Computed Tomography Angiography of the Renal and Mesenteric Vasculature: Concepts and Applications
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- [Show abstract] [Hide abstract] ABSTRACT: The renal arteries and veins typically branch from the aorta and inferior vena cava, respectively, at the level of the second lumbar vertebral body, below the level of the anterior takeoff of the superior mesenteric artery. The right renal artery passes behind the IVC in its course and is considerably longer than the left renal artery. The main renal artery typically divides into four or more segmental vessels, with five branches most commonly described. The first and most constant segmental division is a posterior branch, which usually exits the main renal artery before it enters the renal hilum and proceeds posteriorly to the renal pelvis to supply a large posterior segment of the kidney. The remaining anterior division of the main renal artery typically branches as it enters the renal hilum. The renal arteries are end branch vessels and do not communicate with each other. This is in contrast to the renal venous system that contains many intrarenal anastomoses. Accessory renal arteries are anatomic variants that occur in 15–25 % of patients and can range from a single to multiple renal arteries.
- [Show abstract] [Hide abstract] ABSTRACT: The recent introduction of multidetector computed tomography scanners has significantly improved computed tomography angiographic (CTA) applications, especially for the evaluation of medium- and small-arterial structures. CTA of the superior mesenteric artery has been reported previously. However, there have been few systematic and detailed reviews of the superior mesenteric artery pathologies that use CTA. The purpose of this pictorial essay is mainly to review the various superior mesenteric artery pathologies at CTA with our own experiences.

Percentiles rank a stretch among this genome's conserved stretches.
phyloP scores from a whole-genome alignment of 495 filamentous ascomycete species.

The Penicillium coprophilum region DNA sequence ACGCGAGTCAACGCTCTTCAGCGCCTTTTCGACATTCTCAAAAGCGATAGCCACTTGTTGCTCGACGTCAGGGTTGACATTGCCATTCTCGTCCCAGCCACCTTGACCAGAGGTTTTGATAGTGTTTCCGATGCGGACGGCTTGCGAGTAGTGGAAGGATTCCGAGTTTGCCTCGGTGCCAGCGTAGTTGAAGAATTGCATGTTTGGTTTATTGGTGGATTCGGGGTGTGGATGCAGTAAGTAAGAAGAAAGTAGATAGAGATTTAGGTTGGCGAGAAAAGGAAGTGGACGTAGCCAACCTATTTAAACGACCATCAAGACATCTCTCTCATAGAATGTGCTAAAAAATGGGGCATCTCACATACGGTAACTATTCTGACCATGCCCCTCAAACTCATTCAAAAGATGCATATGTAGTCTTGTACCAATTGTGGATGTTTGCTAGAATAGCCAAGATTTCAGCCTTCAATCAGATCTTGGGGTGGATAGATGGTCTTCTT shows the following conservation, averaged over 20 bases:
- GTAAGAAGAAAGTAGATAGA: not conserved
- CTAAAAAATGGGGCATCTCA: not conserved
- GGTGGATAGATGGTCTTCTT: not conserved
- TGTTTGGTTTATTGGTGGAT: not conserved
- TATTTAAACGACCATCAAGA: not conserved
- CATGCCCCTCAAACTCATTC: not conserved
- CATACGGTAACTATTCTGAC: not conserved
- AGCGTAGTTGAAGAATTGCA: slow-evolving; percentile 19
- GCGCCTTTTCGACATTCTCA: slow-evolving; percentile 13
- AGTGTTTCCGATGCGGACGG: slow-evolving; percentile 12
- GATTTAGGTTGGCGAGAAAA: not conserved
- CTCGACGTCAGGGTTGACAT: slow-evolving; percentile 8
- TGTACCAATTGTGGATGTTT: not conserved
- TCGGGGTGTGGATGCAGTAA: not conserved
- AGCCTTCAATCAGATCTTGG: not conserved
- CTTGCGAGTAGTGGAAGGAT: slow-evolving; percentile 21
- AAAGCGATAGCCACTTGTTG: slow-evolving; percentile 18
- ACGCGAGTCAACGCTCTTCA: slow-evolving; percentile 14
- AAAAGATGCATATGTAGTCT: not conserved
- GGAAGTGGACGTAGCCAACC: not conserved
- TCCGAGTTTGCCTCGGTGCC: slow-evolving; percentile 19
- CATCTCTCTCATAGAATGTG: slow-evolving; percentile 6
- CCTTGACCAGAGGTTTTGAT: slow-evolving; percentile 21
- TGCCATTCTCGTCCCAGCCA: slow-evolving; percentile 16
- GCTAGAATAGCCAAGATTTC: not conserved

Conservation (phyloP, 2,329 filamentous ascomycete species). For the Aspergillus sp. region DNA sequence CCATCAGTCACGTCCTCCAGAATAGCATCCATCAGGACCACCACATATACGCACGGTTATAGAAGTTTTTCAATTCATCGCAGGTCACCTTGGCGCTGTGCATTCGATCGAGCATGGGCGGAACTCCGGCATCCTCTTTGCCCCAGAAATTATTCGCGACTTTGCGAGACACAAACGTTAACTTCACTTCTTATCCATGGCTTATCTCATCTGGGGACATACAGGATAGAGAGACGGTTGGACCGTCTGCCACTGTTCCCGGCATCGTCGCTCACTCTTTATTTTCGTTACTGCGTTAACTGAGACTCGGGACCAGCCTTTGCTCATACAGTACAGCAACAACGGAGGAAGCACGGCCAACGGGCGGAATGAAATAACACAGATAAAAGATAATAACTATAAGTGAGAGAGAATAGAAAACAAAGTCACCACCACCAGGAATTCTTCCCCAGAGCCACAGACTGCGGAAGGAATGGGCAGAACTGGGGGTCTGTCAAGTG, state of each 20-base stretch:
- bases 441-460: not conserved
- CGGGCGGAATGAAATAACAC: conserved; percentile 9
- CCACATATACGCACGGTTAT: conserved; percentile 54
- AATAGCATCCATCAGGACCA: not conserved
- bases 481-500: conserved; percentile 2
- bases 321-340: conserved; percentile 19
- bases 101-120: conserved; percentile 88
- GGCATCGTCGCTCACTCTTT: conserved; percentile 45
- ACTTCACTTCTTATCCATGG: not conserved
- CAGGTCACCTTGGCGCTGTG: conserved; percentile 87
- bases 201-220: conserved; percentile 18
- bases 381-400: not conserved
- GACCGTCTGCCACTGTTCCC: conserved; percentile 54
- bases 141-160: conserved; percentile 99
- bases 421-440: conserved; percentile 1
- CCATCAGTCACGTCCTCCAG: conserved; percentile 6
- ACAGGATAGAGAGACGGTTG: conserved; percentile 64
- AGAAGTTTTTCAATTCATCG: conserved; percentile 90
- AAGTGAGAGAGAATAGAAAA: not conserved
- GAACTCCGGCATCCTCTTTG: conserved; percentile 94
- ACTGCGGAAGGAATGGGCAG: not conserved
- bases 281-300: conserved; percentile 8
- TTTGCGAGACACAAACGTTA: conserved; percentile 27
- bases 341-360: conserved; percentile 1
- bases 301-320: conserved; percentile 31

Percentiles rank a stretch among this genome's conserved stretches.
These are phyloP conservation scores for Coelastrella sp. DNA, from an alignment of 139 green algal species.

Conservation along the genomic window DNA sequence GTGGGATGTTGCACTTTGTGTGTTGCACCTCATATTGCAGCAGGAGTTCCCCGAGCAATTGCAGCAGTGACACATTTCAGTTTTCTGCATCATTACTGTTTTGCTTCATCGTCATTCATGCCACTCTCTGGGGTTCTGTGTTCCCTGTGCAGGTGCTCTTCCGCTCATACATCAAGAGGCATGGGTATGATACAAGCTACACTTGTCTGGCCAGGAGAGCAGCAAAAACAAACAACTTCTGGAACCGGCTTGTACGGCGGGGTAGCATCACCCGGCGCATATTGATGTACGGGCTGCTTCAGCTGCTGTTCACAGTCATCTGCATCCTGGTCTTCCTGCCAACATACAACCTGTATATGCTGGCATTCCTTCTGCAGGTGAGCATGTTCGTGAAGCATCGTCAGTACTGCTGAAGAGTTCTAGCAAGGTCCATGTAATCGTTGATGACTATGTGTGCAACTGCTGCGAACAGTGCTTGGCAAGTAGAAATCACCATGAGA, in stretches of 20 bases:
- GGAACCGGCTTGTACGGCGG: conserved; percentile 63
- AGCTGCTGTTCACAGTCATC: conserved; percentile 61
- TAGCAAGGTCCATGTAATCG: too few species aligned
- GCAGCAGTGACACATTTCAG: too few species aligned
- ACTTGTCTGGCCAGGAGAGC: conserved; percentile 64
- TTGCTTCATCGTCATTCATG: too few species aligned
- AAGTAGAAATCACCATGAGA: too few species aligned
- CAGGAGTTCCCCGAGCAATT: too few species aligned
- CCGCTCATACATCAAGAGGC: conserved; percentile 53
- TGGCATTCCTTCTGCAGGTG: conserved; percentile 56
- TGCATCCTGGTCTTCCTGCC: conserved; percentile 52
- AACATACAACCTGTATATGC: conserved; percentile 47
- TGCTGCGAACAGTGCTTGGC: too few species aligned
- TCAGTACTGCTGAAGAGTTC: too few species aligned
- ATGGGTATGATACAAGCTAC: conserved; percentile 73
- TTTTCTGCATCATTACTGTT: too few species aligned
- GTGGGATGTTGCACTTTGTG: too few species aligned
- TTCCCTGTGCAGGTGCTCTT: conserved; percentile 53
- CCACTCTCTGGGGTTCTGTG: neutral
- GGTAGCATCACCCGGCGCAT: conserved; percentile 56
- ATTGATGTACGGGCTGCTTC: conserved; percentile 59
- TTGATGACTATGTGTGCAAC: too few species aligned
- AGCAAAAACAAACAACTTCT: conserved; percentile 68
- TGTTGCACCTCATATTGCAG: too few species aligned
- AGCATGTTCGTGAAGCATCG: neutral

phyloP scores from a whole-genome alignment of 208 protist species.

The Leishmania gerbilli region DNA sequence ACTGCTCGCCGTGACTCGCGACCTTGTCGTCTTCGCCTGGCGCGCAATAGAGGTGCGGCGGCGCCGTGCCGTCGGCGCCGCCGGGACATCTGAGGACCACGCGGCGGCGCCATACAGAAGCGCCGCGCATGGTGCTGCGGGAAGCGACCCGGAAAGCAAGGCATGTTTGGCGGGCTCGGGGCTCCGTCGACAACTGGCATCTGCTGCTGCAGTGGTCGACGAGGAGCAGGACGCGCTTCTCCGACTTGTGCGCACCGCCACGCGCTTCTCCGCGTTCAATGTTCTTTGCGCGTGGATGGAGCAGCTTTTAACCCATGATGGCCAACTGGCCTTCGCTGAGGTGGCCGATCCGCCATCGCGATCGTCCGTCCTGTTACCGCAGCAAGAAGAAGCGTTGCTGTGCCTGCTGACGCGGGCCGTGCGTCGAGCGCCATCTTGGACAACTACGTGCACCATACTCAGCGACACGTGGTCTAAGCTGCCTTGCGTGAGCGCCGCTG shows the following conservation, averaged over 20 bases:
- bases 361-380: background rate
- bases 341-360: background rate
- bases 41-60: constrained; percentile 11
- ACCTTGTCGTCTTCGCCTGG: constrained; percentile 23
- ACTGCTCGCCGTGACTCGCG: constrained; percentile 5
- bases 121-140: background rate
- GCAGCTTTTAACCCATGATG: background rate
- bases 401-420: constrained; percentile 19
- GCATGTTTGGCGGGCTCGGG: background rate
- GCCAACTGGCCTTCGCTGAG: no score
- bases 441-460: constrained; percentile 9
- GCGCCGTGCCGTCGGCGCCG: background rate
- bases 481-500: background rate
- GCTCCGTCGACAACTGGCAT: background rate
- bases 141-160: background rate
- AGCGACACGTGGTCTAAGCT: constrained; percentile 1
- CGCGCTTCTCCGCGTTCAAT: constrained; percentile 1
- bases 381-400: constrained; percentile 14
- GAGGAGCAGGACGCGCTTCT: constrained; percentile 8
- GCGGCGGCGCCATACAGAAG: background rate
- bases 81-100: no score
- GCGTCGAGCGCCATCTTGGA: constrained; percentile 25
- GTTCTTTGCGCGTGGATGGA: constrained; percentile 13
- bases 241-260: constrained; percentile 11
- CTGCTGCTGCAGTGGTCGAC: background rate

- [Show abstract] [Hide abstract] ABSTRACT: To study the manifestations of arc of Riolan expansion (ARE) using multi-detector computed tomography angiography (MDCTA). The manifestations and clinical data of 626 consecutive mesentery CTA images were retrospectively analyzed. The 47 cases with ARE and 47 patients without expansion were involved. The average diameter of arc of Riolan was measured. Two radiologists after reaching consensus analyzed the shapes of mesenteric artery, CT findings and the occurrence and causes of ARE. The mean diameter of arc of Riolan was 1.2 mm, 4.6 mm, 2.5 mm, 2.3 mm, 1.9 mm, 2.5 mm, and 2.0 mm at baseline and following obstruction of superior mesenteric artery (SMA), stenosis of SMA, obstruction of inferior mesenteric artery (IMA), stenosis of IMA, colon cancer, and active ulcerative colitis, respectively. The expansion of arc of Riolan was the most significant following obstruction of SMA. The diameters of arc of Riolan were significantly different between the upward flow group and the downward or the two-way flow groups, and between the colon tumor group and the active ulcerative colitis group. CT findings such as bowel wall thickening, contrast enhancement, intestinal obstruction, marginal artery expansion, lymph node enlargement varied and were help to identify the cause of ARE. ARE often suggests the occurrence of obstructed intestinal feeding artery or intestinal lesions. MDCTA can clearly display the situation of arc of Riolan and collateral circulation, and together with CT symptoms, can guide the selection of diagnosis and treatment schemes in clinic.
Cardiac MR and CT imaging in children with suspected or confirmed pulmonary hypertension/pulmonary hypertensive vascular disease. Expert consensus statement on the diagnosis and treatment of paediatric pulmonary hypertension. The European Paediatric Pulmonary Vascular Disease Network, endorsed by ISHLT and DGPK
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